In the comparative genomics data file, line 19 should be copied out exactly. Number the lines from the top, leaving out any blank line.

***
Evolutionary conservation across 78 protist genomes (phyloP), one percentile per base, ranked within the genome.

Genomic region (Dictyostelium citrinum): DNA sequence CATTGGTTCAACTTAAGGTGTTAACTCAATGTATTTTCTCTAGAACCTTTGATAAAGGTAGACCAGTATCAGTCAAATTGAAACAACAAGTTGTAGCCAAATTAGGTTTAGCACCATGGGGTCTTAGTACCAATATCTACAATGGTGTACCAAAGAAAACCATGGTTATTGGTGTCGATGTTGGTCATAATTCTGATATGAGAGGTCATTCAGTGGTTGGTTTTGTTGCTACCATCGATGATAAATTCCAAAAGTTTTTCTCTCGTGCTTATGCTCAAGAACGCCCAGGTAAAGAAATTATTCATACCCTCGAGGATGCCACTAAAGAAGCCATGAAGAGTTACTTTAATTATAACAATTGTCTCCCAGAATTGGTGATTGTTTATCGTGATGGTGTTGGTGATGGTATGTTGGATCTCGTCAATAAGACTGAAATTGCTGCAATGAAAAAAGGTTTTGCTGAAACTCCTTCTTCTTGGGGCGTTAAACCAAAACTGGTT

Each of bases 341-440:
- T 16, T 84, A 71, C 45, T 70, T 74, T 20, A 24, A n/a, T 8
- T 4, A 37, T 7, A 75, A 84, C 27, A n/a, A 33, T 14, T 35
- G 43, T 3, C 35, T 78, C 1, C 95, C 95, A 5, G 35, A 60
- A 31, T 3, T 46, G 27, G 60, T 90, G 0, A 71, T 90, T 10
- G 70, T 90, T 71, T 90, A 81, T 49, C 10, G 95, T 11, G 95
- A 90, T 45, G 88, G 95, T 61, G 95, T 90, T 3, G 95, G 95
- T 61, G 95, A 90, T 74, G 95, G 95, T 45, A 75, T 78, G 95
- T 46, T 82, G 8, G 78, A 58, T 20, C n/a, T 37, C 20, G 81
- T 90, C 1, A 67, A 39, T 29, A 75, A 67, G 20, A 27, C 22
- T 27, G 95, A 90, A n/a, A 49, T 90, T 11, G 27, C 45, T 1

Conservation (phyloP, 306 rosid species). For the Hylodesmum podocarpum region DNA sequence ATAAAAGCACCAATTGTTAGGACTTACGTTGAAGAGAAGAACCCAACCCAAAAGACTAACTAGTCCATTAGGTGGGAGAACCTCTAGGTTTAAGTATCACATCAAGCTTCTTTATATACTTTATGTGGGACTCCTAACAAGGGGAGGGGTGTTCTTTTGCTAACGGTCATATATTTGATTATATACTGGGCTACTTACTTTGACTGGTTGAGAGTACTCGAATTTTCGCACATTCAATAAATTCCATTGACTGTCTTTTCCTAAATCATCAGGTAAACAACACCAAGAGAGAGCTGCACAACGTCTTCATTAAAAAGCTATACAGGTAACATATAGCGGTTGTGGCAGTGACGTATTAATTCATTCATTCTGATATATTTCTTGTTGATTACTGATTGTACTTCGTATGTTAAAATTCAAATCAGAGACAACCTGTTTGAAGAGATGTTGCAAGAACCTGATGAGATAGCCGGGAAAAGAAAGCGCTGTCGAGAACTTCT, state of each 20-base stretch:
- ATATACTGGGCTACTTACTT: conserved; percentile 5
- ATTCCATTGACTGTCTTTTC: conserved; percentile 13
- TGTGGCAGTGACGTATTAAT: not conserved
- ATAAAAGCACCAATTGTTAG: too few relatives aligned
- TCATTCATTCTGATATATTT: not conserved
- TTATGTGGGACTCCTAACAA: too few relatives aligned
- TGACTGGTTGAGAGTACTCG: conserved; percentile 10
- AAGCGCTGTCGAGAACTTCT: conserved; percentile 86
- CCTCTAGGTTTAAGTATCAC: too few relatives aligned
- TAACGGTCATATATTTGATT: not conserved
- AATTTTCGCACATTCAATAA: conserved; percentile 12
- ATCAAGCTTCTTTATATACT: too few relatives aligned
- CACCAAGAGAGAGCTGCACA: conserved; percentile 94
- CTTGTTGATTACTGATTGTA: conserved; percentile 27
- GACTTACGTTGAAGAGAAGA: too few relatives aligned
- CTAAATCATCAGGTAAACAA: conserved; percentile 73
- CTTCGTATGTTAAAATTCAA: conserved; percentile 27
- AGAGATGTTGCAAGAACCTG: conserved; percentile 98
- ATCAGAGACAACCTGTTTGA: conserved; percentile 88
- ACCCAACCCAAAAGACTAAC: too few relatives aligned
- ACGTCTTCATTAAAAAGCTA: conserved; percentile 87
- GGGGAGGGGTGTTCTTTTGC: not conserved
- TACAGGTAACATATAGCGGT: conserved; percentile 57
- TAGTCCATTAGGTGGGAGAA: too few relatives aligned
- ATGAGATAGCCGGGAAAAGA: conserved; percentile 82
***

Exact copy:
- TCATTCATTCTGATATATTT: not conserved